Thaipusam: Spiritual food for the soul, not the stomach.

Poles of the kavadi are bolted through stomach flesh.
As a Foodwalker, the majority of my street roaming attention is on food, or things related thereto. And within the realm of food production, selling, cooking and eating – down the countless narrow alleys, beneath slanted shacks and within the confines of holes in the walls – lies fascinating culture which both defines the cuisine of the local area and at the same time transcends it into something greater than the subject of gastronomy, but of humanity. This element behind indigenous cuisine is one of the main ingredients making food taste so good.

But every now and then events occur which, though not related to food, seem still to fit a Foodwalker’s cultural passion. Like this month’s holy Hindu celebration of Thaipusam. It is on this one day each year that Tamil worshipers express prayers of gratitude to Lord Muruga and his victory over evil forces of darkness in the world, and make the final push for divine help in fulfilling their religious vows. The celebration is also one of atonement, where worshippers pay penance for the past year’s failings and pray for a better and more prosperous year ahead.
It’s no easy task. After fasting for anywhere from three days to a month, a devotee impales himself with religious decorations and items of significance. I’m not talking pinpricks here – he forces hooks, skewers and steel spikes into – even through -- his cheeks, tongue, lips, shoulders, chest, back and beyond. He then embarks, in a trance-like state, on a pilgrimage from one holy temple to another.

The items attached to hooks and chains vary, each representing a specific wish. Limes, for example, symbolize protection by the deities. Small pots contain sacred cow’s milk for cleansing and good fortune. To apply these adornments, selected areas of skin are massaged for a moment with white, holy ash, then the steel skewers and hooks are plunged through the tissue and out the other side – with no pain killers.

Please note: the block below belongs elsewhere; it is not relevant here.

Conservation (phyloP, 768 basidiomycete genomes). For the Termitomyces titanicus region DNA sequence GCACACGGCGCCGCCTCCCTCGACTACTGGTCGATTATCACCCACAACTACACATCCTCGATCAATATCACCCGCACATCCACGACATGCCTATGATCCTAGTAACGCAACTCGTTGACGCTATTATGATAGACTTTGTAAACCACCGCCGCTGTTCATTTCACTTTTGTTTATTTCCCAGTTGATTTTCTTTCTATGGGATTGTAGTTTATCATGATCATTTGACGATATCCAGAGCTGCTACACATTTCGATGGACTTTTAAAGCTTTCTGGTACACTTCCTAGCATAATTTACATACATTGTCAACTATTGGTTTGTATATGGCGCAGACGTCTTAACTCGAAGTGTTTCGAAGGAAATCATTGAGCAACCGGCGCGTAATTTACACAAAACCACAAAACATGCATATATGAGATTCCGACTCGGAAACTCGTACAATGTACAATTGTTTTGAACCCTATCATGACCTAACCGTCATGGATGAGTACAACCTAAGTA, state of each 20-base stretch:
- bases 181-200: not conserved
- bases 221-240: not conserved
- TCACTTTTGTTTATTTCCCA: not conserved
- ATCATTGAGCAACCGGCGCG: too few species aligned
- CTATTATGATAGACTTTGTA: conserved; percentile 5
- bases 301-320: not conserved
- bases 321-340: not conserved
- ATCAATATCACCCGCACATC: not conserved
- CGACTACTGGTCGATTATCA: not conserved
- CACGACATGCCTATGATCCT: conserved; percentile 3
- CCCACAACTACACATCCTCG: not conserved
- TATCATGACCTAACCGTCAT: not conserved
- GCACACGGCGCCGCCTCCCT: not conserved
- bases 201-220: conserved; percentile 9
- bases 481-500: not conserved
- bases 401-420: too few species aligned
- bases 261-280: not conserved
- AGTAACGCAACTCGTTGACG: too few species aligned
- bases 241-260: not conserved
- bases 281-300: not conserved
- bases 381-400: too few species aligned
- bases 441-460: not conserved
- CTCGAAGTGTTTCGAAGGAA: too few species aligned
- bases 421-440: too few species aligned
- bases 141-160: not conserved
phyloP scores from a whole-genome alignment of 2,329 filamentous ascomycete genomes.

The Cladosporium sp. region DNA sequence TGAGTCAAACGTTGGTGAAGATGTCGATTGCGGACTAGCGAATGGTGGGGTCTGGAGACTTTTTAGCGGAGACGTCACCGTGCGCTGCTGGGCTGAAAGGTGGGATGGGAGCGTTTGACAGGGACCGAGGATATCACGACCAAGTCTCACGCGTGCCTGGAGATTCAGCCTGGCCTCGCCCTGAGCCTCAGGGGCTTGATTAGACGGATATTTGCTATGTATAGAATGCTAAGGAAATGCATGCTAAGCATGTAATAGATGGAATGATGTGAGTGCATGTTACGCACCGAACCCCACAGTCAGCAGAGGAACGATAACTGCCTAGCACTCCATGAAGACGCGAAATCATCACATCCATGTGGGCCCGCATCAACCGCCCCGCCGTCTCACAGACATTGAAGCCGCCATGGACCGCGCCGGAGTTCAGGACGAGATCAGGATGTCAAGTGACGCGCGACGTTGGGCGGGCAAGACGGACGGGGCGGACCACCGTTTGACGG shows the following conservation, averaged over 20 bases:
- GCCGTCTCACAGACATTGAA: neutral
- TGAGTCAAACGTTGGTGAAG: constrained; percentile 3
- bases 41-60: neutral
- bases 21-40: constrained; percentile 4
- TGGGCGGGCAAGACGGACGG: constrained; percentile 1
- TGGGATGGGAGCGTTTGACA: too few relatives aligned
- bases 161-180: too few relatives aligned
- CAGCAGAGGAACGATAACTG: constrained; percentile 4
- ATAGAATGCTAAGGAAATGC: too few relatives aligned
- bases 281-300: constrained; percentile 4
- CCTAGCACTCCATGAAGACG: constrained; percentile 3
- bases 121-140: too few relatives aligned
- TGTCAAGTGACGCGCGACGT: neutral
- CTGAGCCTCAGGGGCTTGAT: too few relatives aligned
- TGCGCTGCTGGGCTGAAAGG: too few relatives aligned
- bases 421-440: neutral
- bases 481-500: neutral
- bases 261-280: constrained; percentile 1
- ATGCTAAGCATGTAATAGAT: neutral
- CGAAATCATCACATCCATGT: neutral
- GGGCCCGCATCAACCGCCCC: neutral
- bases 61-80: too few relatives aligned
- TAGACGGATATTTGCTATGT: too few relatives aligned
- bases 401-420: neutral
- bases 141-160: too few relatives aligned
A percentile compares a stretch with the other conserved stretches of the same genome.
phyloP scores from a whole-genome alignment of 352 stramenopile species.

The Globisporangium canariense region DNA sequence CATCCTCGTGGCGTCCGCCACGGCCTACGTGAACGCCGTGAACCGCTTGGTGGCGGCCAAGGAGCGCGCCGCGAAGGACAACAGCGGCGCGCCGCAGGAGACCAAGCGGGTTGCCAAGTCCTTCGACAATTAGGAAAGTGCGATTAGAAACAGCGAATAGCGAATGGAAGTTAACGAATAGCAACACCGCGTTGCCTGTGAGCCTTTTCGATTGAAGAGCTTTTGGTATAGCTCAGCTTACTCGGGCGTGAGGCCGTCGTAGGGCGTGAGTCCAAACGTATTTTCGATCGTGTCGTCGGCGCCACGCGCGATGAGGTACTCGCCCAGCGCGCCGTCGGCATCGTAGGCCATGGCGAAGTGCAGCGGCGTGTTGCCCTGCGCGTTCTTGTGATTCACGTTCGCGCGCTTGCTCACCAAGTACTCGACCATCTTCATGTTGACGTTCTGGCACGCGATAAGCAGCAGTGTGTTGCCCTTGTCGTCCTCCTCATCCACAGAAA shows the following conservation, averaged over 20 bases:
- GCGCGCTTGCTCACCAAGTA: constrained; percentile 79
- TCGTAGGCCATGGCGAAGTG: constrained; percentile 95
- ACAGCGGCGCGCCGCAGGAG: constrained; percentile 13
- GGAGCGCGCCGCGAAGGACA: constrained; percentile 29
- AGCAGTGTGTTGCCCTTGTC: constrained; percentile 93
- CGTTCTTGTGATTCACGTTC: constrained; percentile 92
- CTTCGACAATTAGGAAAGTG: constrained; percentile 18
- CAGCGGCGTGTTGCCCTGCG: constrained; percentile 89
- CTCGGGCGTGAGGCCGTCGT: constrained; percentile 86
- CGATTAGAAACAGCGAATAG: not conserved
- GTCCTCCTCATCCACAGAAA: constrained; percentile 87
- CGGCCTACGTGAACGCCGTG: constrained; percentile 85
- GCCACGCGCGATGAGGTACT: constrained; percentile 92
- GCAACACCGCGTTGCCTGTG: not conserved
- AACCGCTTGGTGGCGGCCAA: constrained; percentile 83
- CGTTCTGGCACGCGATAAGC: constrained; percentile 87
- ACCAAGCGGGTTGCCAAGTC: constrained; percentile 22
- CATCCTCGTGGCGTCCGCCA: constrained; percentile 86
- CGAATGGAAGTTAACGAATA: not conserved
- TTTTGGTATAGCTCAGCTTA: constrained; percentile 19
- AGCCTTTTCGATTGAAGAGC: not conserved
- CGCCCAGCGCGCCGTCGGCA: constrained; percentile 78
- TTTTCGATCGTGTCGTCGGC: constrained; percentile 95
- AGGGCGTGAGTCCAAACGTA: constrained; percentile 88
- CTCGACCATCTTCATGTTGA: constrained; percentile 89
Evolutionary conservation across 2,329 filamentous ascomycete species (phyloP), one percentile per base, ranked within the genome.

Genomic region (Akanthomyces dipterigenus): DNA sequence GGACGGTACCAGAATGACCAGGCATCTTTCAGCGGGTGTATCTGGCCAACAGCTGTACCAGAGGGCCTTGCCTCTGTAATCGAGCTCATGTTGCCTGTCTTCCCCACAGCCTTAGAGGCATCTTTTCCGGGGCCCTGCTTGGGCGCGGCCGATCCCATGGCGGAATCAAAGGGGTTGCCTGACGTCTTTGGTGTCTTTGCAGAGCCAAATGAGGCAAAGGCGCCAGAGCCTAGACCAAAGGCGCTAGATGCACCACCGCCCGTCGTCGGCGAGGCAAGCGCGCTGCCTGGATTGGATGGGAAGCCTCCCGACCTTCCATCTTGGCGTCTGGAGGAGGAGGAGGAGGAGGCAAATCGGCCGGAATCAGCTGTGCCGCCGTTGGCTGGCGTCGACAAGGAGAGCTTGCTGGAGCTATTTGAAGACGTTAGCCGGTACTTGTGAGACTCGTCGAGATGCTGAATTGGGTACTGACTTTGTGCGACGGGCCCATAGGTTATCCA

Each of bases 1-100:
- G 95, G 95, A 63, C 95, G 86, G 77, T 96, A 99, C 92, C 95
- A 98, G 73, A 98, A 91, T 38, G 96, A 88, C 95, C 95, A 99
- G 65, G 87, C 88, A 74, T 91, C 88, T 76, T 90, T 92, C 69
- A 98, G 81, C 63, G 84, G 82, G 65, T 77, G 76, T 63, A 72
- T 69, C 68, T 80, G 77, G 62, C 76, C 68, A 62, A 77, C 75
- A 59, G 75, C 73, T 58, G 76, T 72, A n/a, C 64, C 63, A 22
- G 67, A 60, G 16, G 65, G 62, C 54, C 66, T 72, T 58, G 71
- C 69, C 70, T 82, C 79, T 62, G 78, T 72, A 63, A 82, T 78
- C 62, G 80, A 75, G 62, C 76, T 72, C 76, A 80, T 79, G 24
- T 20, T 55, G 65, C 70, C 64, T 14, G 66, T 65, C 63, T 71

Many pious individuals also don steel or wood float-like structures called a kavadi (appropriately meaning “burden”) on their shoulders. The kavadi is traditionally decorated with peacock feathers, aluminum plates and gold ornaments which show images of Hindu deities. Bells, chains and other elaborate components drape from them and attach to the skin. Often weighing up to 15 kg (33 lbs), the kavadi is supported by long steel spikes which extend down from the base and pierce the skin on the chest, stomach and back to hold it in place. Support rods are bolted through thick folds of skin at the base of the abdomen to hold it all in place. With every step the sharp points and poles jiggle and poke a little deeper.
Spikes in the worshipper's chest help support the kavadi.

It requires great determination and endurance to pull off the pilgrimage and the toll it takes on many worshipers is palpable. Sometime one will begin to fade out of consciousness, only to be encircled by supporters, singing and chanting, clanging and drumming – louder and faster – as if to revive him enough to continue forward. Often someone will pause to hold a pilgrim up until he regains poise within his spiritual trance. The procession has been stopped by authorities in many countries, including even in parts of India. But it remains an annual tradition in Malaysia, where hundreds of thousands head to the Batu Caves near Kuala Lumpur, and here in Singapore, where it’s an arduous trek beneath the blistering sun and high humidity from the Sri Srinivasa Perumal Temple on Serangoon Road to the Sri Thandayuthapani Temple on Tank Road.

Friends and family walk with the devotee, encouraging him on and often carrying pots of milk on their heads during the procession. The clamor of drums, cymbals, horns and bells rings out from every devotee’s group, helping to keep him entranced, while Indian religious music blasts onto the street from the many merchants along the pilgrimage path. 

Walking on a bed of nails.

Though most walk barefooted on the hot pavement of the streets, some traverse on a literal bed of nails – spiked wooden sandals strapped to their feet – each step probing deeper into their soles. A cane is often needed to help support themselves with each, painful step.

Such large-scale public acts of penance are not witnessed much around the world anymore. And the degree of fortitude and personal sacrifice of those practicing this sacred passage impales an onlooker’s memory nearly as deeply as the hooks in the worshipers’ skin. It demands passion and commitment and generations of prior practice, which draws parallels for this Foodwalker to the culture behind something else equally as remarkable and magnificent from India: its food.